What does a school nurse do? He or she provides preventive health services to facilitate the student’s optimal physical, mental, emotional, and social growth and development. She identifies problems and disabilities and provides such services as case finding, health education, referring and care in order to help prevent serious health problems which could later be more difficult and costly to address. A school nurse supports the education process by working to assure the overall health of the students.
The following examples are intended as illustrations of various types of work performed by school nurses:
- Promotes and protects the optimal health status of school age children.
- Provides health assessments.
- Obtains a health history.
- Screens and evaluates findings of deficit in vision, hearing, scoliosis, growth, etc.
- Observes the child for development and health patterns in making nursing assessment.
- Identifies abnormal health findings.
- Develops and implements a student health plan.
- Interprets the health status of students to parents and school personnel.
- Initiates referral to parents, school personnel or community health resources for intervention, remediation and follow through.
- Provides ongoing health counseling with students, parents, school personnel or health agencies.
- Utilizes existing health resources to provide appropriate care of students.
- Maintains, evaluates and interprets cumulative health data to accommodate the individual needs of students.
- Plans and implements school health management protocols.
- Participates in home visits to assess the family needs as related to the child’s health.
- Develops procedures and provides for emergency nursing management for injuries and illnesses.
- Promotes and assists in the control of communicable diseases.
- Provides health education and anticipatory guidance.
- Provides direct health education, and health counseling to assist students and families in making decisions on health and lifestyles that affect health.
- Participates in health education directly and indirectly for the improvement of health by teaching persons to become more assertive health consumers and to assume greater responsibility for their own health.
- Counsels with students concerning problems such as pregnancy, sexually transmitted diseases and substance abuse in order to facilitate responsible decision making practices.
- Serves as a resource person to the school staff members in health instruction.
- Coordinates school and community health activities and serves as a liaison health professional between the home, school and community.
- Acts as a resource person in promoting health careers.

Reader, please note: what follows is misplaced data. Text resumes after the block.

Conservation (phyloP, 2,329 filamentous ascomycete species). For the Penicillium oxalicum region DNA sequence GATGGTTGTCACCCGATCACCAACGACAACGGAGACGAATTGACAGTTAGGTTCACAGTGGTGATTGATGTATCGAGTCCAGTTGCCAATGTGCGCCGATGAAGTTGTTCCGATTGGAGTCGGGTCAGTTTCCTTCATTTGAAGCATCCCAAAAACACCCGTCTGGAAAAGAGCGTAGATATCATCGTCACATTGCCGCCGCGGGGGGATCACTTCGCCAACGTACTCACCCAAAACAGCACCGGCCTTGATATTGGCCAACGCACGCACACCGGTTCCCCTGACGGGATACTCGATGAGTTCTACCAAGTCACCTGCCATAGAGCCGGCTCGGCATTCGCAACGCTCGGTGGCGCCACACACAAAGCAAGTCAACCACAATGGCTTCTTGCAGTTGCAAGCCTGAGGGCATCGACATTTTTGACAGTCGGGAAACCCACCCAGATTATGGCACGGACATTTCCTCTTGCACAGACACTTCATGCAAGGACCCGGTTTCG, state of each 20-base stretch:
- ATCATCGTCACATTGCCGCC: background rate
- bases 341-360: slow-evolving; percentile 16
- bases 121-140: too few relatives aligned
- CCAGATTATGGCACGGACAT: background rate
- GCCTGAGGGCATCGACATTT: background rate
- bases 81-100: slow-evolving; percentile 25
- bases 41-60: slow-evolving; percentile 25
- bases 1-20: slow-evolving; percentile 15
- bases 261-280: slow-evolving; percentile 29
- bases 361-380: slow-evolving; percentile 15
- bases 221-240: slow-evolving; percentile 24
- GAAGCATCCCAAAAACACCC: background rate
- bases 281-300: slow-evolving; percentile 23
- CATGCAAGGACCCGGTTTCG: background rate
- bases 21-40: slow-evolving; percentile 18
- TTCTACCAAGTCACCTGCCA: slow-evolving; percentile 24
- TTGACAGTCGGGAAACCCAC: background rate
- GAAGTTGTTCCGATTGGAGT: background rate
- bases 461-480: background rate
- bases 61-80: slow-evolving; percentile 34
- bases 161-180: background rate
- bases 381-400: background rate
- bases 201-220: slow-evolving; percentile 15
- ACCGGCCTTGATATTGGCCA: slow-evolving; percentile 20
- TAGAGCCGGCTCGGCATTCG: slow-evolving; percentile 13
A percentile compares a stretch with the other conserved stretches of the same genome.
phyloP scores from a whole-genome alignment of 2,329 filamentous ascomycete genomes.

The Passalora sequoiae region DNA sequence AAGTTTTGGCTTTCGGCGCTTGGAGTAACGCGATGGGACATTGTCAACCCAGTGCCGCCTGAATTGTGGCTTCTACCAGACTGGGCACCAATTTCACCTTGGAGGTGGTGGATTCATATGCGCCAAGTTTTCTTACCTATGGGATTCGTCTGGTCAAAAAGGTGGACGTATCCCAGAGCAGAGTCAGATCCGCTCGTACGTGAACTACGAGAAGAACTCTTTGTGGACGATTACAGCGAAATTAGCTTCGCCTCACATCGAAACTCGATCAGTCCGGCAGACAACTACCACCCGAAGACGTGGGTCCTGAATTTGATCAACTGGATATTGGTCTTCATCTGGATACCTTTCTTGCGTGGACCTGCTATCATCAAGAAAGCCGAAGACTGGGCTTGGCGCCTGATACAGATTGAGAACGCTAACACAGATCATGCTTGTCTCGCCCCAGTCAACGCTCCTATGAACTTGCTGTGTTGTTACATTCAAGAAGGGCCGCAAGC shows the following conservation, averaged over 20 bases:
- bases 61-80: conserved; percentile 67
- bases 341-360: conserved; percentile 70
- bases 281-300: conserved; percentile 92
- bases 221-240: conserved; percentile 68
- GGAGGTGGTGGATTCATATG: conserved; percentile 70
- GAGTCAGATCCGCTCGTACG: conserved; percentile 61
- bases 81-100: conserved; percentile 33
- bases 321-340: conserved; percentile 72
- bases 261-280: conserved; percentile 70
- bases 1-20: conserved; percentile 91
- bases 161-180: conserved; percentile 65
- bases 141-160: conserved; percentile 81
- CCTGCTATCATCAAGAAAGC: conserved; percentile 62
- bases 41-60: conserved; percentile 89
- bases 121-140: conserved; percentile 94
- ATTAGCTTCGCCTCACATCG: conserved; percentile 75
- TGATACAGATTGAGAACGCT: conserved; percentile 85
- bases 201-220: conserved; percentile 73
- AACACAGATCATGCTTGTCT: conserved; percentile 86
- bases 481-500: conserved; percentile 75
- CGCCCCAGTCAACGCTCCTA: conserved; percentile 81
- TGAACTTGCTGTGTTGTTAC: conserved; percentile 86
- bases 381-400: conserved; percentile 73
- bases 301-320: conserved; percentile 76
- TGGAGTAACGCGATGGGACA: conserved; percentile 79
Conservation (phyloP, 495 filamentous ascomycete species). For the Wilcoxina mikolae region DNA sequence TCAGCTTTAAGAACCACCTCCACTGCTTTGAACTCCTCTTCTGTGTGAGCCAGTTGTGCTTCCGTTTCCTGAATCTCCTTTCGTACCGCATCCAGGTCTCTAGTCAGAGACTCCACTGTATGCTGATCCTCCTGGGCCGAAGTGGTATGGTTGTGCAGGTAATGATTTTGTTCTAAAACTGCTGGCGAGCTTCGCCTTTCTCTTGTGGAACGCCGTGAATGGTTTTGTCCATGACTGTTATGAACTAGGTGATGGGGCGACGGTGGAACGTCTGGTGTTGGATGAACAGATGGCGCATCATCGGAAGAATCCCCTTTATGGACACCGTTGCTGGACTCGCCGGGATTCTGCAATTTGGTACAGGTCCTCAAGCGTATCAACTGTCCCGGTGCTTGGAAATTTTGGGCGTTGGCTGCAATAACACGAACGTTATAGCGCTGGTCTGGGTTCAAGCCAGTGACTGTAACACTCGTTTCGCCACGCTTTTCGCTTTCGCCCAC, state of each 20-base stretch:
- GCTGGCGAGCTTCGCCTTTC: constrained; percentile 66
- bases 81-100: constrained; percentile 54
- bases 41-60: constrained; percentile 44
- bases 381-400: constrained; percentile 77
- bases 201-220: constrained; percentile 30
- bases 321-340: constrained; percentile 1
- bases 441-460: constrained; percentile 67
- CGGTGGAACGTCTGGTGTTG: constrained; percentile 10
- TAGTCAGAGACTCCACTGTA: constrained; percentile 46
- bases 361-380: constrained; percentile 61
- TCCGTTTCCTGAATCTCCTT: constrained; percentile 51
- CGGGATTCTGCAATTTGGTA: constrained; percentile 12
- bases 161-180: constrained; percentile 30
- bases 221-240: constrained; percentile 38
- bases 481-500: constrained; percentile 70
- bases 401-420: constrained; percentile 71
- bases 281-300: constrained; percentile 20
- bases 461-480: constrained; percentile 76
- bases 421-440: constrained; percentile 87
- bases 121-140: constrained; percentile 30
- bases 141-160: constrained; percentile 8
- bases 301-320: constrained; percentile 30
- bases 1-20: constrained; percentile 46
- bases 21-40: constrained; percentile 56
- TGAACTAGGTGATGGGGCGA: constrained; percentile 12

- Engages in research and evaluation of school health services to act as a change agent for school health programs and school nursing practices.
- Provides consultation in the formation of health policies, goals and objectives for the school district.
In addition to working with students, school nurses have other responsibilities, including making home visits, attending conferences, completing medical paperwork, and attending various school meetings. The school nurse is aware of potential health epidemics and disease outbreaks and is prepared to respond to them while advising school officials and parents.
Most states require a four-year degree for school nurses. School nursing services are governed on the state level and are, therefore, subject to state requirements. Many states have specific and/or unique state certification or licensing requirements related to additional preparation beyond RN licensing and/or undergraduate educational degrees.
Most School Nurses are also registered members of the National Association of School Nurses. Founded in 1977, the National Association of School Nurses is the leading specialty nursing organization exclusively representing school nurses. The National Association of School Nurses has a number of member benefits designed specifically to ensure that members are attracted to the organization and that their careers and educational aspirations can be adequately facilitated, thereby enhancing the profession as a whole.
One of the primary ways in which organizations like the National Association of School Nurses can help you if you choose to become a member is by providing you with educational opportunities. The National Association of School Nurses also offers a number of Live Continuing Education Programs specifically designed to provide you with those CEU credits that you need in order to renew your license and remain current as a school nurse. This is available for members of the National Association of School Nurses at vastly discounted rates in comparison to non members.
More on the National Association of School Nurses can be found here: http://www.nasn.org/Home
Educational requirements for the school nurse can vary from state-to-state and even school district to school district. In general, most school districts require that a school nurse be a registered nurse holding either an associate’s degree in nursing or a bachelor’s degree in nursing. Most likely the district will want him or her to hold a bachelor’s degree and, perhaps, a master’s degree.
Salaries differ from state to state for school nurses. The median salary for the school nurse, according to Salary.com, is $43,854 with the high end of the salary scale reaching $55,361 and the low end dipping to $35,037. However, just as with the licensing and certification requirements, school nurse salaries vary widely depending on the geographic location of the job.
Are you a school nurse? Are you interested in becoming one? We would love to hear from you, if you leave a comment below.
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